This short reading list, which kept us busy in front of the fire over the holiday period, is a great way to get excited about transforming agriculture in 2017:
Designing agricultural landscapes for biodiversity-based ecosystem services – Basic and Applied Ecology
This vital new article by Douglas A. Landis makes a clear argument for more intensive design of agricultural landscapes, beyond the farm scale. From the abstract: “While it is well known that local and landscape factors interact, modifying overall landscape structure is seldom considered due to logistical constraints. I propose that the loss of ecosystem services due to landscape simplification can only be addressed by a concerted effort to fundamentally redesign agricultural landscapes. Designing agricultural landscapes will require that scientists work with stakeholders to determine the mix of desired ecosystem services, evaluate current landscape structure in light of those goals, and implement targeted modifications to achieve them.”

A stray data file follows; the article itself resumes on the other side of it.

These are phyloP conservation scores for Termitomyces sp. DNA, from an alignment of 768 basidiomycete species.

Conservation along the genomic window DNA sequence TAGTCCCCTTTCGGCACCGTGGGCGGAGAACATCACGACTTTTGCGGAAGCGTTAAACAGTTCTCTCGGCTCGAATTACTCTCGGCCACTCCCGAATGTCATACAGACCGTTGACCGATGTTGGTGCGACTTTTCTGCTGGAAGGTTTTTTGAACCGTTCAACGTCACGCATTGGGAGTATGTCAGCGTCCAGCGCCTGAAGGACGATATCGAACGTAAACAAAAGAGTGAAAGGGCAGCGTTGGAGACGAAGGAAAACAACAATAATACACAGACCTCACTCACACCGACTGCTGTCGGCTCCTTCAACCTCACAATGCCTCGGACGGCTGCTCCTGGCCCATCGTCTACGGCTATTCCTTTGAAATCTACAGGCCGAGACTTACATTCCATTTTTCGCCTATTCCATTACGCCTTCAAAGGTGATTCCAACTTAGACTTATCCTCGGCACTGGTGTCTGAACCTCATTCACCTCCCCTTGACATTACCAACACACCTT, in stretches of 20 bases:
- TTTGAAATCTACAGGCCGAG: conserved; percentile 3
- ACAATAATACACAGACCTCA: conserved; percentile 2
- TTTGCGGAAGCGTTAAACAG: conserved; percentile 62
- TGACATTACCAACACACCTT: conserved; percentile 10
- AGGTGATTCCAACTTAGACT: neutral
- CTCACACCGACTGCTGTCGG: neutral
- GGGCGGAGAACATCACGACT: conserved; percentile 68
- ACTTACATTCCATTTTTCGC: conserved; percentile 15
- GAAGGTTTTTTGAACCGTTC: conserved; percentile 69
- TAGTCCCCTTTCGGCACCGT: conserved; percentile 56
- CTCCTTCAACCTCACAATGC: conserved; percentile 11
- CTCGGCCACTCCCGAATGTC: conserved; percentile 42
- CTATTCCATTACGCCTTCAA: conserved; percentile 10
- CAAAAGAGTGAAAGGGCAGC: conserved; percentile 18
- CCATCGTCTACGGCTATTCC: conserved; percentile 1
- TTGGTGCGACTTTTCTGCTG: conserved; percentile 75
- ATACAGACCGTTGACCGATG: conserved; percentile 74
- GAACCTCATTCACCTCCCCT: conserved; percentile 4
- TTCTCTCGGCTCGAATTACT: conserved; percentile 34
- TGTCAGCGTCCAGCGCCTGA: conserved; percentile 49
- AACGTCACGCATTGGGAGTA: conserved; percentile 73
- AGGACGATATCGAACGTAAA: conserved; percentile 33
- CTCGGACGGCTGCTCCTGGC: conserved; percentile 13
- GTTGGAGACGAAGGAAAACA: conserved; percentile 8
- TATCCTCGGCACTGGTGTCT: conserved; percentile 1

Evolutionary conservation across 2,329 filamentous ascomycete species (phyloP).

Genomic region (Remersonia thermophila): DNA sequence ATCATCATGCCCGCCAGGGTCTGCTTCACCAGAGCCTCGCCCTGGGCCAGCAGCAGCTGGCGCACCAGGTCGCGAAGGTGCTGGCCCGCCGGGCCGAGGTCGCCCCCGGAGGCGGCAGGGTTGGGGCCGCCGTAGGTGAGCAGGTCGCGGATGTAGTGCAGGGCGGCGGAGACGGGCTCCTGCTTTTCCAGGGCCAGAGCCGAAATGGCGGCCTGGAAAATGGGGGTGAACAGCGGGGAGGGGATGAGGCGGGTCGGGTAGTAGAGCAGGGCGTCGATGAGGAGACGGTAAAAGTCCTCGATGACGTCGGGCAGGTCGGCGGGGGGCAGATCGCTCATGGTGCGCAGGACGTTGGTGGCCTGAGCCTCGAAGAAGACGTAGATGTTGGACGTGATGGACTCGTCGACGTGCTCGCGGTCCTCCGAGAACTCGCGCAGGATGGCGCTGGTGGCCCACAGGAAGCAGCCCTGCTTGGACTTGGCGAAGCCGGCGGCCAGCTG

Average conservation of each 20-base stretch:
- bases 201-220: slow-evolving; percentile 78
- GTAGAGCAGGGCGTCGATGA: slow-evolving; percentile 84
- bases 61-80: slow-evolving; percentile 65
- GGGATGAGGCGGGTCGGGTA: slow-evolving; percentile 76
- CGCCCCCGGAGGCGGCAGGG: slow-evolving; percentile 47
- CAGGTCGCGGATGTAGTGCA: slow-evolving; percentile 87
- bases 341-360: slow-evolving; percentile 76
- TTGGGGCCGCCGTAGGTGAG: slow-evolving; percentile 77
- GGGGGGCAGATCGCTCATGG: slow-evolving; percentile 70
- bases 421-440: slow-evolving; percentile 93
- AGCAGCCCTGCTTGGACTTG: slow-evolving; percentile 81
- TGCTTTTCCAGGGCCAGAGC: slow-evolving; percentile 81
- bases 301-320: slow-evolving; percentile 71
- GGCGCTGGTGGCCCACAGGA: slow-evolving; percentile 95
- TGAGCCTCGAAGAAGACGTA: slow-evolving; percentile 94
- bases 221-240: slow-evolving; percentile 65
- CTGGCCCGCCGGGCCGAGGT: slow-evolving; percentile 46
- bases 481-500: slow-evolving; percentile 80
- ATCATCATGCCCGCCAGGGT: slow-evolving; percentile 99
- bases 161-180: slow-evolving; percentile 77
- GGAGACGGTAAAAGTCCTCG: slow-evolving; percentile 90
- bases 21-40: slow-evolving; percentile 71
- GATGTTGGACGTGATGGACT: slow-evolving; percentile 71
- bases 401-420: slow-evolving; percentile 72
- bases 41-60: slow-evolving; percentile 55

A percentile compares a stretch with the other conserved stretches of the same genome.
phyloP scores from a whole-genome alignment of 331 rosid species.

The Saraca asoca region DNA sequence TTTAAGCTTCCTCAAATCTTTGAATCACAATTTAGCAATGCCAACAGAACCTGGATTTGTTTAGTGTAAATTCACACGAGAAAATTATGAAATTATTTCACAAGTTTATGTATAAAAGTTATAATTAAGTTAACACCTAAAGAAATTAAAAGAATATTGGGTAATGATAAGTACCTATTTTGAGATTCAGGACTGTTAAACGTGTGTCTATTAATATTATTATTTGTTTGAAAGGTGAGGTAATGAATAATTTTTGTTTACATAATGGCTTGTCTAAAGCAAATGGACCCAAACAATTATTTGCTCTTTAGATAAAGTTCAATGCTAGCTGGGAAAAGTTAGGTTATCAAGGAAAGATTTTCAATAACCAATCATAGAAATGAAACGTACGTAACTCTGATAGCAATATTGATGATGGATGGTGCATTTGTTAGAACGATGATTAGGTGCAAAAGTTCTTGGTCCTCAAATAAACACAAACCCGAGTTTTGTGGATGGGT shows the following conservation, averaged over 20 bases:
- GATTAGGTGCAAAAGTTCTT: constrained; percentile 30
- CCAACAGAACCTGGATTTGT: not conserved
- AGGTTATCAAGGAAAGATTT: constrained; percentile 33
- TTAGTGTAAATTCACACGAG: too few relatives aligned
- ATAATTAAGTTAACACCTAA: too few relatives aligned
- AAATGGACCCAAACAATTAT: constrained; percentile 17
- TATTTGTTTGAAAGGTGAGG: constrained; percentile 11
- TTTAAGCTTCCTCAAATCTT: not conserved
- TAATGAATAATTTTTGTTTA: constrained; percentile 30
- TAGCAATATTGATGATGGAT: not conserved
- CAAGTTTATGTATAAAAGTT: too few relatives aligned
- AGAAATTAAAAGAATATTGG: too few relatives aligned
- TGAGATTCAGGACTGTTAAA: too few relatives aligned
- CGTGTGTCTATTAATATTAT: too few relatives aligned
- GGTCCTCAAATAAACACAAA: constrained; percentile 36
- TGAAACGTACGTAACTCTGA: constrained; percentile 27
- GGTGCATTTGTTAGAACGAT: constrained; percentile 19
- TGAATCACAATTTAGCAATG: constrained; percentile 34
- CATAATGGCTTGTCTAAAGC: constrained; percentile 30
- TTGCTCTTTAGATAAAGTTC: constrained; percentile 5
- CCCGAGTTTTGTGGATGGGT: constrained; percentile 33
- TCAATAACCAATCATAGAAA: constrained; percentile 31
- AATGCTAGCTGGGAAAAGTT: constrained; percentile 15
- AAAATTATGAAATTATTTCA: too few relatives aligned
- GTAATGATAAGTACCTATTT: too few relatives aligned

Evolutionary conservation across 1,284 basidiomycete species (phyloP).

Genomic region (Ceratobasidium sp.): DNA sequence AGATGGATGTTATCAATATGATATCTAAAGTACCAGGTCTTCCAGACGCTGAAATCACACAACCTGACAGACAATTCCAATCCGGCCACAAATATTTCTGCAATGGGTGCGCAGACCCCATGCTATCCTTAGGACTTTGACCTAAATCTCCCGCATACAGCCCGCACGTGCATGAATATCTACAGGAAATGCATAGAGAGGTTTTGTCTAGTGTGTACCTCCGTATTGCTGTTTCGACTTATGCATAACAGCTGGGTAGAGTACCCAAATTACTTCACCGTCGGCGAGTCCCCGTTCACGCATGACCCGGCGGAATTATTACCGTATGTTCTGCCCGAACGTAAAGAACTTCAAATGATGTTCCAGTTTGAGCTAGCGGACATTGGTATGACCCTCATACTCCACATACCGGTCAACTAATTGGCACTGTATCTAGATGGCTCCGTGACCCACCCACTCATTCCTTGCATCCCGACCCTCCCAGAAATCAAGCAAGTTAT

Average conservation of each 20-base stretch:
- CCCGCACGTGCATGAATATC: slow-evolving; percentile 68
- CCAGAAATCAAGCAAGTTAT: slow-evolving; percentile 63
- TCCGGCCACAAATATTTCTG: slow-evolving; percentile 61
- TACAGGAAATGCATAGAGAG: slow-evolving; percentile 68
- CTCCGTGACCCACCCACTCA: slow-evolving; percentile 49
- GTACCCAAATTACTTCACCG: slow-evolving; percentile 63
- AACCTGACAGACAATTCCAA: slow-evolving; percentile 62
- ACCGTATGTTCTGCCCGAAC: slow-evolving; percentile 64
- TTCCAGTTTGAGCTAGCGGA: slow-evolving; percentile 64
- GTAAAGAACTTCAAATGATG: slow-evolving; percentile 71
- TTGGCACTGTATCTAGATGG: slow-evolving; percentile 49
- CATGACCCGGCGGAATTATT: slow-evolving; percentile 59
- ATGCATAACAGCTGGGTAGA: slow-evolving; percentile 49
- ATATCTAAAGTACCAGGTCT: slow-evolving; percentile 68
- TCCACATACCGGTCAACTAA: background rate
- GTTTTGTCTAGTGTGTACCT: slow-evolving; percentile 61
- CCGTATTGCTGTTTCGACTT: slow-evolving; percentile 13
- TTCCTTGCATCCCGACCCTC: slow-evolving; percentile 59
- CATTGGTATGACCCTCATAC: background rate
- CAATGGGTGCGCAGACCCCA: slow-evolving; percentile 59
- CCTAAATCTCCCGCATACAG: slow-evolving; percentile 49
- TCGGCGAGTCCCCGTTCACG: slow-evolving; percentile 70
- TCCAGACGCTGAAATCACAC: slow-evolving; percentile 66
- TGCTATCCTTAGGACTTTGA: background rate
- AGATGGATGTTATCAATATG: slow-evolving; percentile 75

This short and highly practical new book from the Sustainable Agriculture Research & Education program of the USDA “addresses the theoretical basis for agricultural systems research and provides a roadmap for building effective interdisciplinary and multi-stakeholder teams. This handbook is essential reading for researchers and producers working together to plan, implement and analyze complex, multifaceted systems research experiments.”
First map of smallholder farms in the developing world: They produce more than half the planet’s food calories – ILRI Clippings
Smallholder farmers are critical to the world’s food supply, but until recently there was no single map that showed where they were, or how much land they farm. Researchers at the University of Minnesota Institute on the Environment (IonE) used household census data to fill this knowledge gap. Combining news originally published on the University of Minnesota’s website, along with the abstract and excerpts from the scientific article the story is based on, ILRI Clippings provides a detailed overview of this important accomplishment.
This feature story highlights a classic catch 22 in American agriculture: when the system is set up to protect farmers from economic losses that are caused by ecological factors, there is a direct incentive to use ecologically unsound practices. Journalist Kristin Ohlson does an admirable job uncovering the complicated web of agencies and regulations, including federal crop insurance, that throw up roadblocks to the adoption of even scientifically-proven best practices.